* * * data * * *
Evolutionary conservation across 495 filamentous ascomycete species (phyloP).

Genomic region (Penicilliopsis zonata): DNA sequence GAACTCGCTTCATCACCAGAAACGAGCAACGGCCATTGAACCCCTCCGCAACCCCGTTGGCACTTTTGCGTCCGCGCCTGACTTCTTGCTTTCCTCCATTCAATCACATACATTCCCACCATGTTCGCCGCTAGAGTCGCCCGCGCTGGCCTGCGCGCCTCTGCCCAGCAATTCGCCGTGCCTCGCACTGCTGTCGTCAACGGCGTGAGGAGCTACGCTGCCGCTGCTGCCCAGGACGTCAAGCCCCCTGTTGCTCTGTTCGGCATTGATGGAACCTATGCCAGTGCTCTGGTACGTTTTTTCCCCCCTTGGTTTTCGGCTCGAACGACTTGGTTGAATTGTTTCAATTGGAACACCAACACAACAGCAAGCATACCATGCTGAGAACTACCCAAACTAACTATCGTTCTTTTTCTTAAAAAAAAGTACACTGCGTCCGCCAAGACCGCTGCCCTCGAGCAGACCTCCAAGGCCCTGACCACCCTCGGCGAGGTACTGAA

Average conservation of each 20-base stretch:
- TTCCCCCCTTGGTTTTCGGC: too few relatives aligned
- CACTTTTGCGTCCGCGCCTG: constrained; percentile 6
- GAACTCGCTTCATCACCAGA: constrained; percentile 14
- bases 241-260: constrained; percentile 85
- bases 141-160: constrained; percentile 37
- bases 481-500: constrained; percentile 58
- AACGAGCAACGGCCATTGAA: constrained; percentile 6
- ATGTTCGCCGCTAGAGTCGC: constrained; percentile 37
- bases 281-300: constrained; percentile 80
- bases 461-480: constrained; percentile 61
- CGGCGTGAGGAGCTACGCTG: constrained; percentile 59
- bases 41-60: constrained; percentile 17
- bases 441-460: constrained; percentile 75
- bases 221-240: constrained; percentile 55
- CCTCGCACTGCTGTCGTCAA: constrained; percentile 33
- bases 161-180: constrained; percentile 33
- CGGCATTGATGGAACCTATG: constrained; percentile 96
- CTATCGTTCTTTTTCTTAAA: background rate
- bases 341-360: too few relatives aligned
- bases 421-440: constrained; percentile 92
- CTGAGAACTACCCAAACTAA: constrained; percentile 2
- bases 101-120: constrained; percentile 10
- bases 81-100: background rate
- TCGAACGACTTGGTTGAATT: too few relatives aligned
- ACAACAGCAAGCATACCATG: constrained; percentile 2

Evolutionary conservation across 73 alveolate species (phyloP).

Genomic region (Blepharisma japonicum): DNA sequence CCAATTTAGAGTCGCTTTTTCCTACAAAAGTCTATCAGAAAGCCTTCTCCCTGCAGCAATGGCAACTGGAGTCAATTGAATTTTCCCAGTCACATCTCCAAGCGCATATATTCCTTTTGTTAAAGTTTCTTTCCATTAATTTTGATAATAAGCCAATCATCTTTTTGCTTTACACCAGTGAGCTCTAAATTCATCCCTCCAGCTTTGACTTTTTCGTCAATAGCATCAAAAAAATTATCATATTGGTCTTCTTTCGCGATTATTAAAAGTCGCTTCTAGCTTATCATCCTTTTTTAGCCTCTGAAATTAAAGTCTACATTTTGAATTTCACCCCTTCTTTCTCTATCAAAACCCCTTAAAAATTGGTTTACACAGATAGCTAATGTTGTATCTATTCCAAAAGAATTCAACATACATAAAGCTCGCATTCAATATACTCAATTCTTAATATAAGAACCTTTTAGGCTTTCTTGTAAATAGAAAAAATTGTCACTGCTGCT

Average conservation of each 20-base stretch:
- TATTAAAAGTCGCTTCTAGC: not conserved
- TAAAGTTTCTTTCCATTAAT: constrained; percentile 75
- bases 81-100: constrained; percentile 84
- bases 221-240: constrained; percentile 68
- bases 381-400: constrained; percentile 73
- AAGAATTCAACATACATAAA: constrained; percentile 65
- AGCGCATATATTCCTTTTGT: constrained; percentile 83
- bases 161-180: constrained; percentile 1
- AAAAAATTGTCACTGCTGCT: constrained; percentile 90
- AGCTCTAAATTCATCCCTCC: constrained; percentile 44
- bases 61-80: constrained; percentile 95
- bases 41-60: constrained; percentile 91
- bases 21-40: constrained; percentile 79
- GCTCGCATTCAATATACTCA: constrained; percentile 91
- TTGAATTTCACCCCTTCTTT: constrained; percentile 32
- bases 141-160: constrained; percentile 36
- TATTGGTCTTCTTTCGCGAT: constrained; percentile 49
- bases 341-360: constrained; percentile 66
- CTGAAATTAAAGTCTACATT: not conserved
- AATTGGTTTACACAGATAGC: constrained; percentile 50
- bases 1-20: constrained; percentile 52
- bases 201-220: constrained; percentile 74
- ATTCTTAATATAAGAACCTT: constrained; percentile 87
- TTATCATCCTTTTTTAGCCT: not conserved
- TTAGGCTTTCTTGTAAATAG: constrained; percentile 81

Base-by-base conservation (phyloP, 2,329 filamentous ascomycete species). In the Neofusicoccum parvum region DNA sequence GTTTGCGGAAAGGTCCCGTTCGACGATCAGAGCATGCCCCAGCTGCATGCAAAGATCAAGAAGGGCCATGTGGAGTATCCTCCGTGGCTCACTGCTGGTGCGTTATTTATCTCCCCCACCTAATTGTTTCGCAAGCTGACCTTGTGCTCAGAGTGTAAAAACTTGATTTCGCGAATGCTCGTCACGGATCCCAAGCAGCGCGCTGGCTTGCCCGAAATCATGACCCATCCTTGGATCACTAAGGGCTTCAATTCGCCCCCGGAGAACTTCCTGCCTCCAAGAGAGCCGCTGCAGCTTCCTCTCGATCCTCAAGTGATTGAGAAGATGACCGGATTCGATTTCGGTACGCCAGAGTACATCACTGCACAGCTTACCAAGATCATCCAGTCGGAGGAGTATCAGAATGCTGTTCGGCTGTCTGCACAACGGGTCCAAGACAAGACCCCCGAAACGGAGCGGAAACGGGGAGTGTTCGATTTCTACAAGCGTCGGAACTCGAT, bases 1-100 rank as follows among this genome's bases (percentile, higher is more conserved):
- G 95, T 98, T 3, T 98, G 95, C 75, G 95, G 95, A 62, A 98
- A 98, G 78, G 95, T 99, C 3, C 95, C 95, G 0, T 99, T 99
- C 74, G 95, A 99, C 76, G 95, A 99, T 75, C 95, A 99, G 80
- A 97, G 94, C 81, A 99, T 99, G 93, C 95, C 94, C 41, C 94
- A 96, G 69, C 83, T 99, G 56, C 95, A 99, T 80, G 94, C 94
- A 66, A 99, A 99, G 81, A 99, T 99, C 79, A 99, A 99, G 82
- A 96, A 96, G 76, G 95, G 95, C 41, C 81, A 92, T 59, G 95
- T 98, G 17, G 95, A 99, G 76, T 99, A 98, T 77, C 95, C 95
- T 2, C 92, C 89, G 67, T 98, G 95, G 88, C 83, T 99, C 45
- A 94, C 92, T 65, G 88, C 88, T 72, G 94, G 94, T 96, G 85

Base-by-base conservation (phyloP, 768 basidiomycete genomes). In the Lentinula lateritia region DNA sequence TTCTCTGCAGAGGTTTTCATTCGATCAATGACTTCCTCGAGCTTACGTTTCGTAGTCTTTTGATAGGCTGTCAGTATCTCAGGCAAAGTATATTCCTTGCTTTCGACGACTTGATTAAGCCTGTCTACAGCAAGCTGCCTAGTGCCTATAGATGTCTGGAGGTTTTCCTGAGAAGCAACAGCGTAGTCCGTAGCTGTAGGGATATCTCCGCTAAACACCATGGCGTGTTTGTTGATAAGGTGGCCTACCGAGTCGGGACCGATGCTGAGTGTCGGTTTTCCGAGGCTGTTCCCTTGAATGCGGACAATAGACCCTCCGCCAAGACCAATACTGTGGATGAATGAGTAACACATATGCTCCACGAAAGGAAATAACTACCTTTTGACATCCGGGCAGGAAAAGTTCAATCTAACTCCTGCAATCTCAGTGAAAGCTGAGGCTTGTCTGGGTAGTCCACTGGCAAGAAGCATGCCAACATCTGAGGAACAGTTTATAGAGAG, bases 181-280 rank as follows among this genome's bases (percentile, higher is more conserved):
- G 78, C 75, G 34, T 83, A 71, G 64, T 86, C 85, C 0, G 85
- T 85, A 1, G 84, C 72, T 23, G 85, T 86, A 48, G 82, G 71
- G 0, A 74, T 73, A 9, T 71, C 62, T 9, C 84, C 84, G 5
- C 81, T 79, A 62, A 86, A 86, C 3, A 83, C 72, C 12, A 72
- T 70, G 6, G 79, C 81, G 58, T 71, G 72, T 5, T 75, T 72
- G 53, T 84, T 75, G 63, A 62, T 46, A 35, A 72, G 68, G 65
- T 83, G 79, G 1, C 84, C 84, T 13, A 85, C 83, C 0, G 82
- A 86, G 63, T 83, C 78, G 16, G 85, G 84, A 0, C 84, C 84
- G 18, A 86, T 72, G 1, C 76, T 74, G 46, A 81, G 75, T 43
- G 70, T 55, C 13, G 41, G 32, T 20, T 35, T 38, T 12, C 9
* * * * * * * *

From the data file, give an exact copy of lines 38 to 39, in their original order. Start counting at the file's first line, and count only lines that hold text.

- AGCGCATATATTCCTTTTGT: constrained; percentile 83
- bases 161-180: constrained; percentile 1